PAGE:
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Hector was a prince of Troy in Greek mythology, son of King Priam and Queen Hecuba and was deemed to be the greatest warrior of Troy. He did not approve of the war that had started between the Greeks and the Trojans. Honest and forthright, he greatly disapproved of the conduct of his brother Paris, who carried off Helen, the wife of the Greek ruler Menelaus. His brother's actions set the stage for the Trojan War. 

Despite his feelings about Paris, Hector stood ready to defend Troy when the Greeks arrived to avenge the seduction of Helen. During the Trojan War, he was the leader of the Trojan army who managed to keep the Greeks away for nine years.

When the first Greek warrior set foot on Trojan land, it was Hector who killed him. In the long war that followed, Hector fought valiantly and with great vigor against the Greeks.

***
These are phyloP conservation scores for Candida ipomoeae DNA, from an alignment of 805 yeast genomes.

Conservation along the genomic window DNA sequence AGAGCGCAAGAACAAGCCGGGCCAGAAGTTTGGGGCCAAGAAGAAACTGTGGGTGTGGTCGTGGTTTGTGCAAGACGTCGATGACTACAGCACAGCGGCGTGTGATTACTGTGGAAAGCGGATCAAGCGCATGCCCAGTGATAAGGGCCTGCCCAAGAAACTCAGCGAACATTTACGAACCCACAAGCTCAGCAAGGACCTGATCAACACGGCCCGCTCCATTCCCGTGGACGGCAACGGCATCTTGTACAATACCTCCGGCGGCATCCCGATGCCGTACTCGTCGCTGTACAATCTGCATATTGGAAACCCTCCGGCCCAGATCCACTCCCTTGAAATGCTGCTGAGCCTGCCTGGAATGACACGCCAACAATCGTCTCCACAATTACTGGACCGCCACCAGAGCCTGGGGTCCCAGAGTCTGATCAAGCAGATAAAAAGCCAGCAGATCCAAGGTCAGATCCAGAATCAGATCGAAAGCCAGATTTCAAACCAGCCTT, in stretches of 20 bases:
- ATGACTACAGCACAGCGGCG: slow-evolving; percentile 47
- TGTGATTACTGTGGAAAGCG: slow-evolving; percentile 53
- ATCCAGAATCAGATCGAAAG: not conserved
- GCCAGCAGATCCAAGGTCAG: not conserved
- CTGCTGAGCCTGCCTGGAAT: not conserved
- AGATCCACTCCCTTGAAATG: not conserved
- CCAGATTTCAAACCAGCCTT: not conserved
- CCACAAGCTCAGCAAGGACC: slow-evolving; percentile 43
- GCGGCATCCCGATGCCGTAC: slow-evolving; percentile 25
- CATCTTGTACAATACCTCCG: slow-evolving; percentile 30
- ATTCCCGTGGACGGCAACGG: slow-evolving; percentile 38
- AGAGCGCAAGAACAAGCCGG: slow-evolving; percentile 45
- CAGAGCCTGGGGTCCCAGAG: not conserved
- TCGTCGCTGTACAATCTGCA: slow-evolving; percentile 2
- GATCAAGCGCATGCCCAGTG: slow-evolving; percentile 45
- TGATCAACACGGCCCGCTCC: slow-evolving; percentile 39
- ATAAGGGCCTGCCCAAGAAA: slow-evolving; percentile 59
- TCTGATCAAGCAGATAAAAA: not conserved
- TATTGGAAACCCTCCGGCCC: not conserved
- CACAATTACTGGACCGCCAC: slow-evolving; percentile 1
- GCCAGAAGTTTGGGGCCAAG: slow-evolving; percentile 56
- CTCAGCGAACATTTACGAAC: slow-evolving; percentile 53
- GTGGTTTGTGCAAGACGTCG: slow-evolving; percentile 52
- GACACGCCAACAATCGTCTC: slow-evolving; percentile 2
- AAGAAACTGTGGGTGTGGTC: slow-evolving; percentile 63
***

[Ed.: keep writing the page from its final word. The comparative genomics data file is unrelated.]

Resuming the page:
He is commonly reputed as one of the bravest and deadliest heroes on the Trojan side, and indeed in the war itself. However, Hector was fated to die by the hand of Achilles, who's own fate rested on his decision to kill Hector and thus take revenge for Patroclus's death at Hector's hands. Achilles chased him around the walls of Troy three times, killed him, and then dragged his body tied by a rope to his carriage, refusing him a proper burial. After his father Priam had managed to get his body back, the funeral was held, ending the story of the Iliad.